Associate Professor of Urban Planning and Public Policy Paavo Monkkonen was featured in the Los Angeles Times and KTLA 5 News explaining the results of a recent UCLA study that highlighted a discrepancy between the amount of land necessary to fulfill Gov. Gavin Newsom’s housing goals and the amount of land the state of California has set aside for development. Cities and counties have set aside enough land for the construction of 2.8 million homes out of the 3.5 million housing units Newsom aspires to build in the next seven years, the report found. Monkkonen explained that “because not all that land can be developed quickly for home construction, the state would probably have to double or triple the amount of land zoned for housing for the governor to reach his goal.” He said the report “shows pretty clearly that it’s going to be a hard slog to actually get 3.5 million housing units built.”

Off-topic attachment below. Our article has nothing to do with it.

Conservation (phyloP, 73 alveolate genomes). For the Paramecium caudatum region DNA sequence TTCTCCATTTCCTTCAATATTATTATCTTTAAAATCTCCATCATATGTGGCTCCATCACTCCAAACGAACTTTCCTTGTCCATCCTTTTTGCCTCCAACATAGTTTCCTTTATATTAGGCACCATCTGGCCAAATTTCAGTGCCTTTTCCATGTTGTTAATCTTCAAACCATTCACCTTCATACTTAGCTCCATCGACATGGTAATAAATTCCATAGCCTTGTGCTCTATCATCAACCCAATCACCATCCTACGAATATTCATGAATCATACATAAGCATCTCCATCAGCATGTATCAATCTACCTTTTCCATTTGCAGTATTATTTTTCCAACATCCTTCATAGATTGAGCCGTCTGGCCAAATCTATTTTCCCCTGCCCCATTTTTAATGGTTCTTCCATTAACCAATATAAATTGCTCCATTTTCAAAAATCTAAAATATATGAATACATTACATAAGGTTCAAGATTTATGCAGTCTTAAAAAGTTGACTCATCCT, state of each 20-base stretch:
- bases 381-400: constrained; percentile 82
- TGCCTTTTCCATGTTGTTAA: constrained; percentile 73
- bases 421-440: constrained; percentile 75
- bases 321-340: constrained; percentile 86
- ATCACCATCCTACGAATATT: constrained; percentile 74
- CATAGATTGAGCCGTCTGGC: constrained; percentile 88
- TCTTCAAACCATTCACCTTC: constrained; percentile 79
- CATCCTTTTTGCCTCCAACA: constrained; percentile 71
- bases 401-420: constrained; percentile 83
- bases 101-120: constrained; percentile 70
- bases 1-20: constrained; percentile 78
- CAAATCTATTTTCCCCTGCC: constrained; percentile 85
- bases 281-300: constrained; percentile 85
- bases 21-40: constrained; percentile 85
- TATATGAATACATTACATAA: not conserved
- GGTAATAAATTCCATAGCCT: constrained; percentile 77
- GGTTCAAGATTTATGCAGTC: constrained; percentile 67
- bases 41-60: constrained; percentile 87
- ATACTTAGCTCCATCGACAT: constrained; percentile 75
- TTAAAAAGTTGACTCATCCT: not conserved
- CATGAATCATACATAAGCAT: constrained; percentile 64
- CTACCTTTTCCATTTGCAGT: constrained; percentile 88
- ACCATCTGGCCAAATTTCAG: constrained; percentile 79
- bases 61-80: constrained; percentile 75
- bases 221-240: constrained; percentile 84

California governor-elect Gavin Newsom’s plan to solve California’s housing crisis were critiqued by Associate Professor of Urban Planning and Public Policy Paavo Monkkonen in a recent article on Curbed. Newsom and Monkkonen agree that California’s current housing crisis is the result of “an underwhelming amount of housing production … contributing to escalating rents and home prices,” but they disagree on the approach to a solution. Monkokken argues that while Newsom’s proposed construction of 3.5 million new housing units by 2025 sounds appealing, “it’s harder to figure out how to actually make that work.” Newsom’s plan would require an unprecedented construction boom and matching investment in infrastructure; Monkkonen points out the “restrictive zoning requirements” as a significant obstacle “that make dense housing extremely difficult to construct.” He concludes that the priority should be “[finding] a way to ensure housing construction keeps pace with demand” instead of Newsom’s focus on “[reaching] a specific number of units.”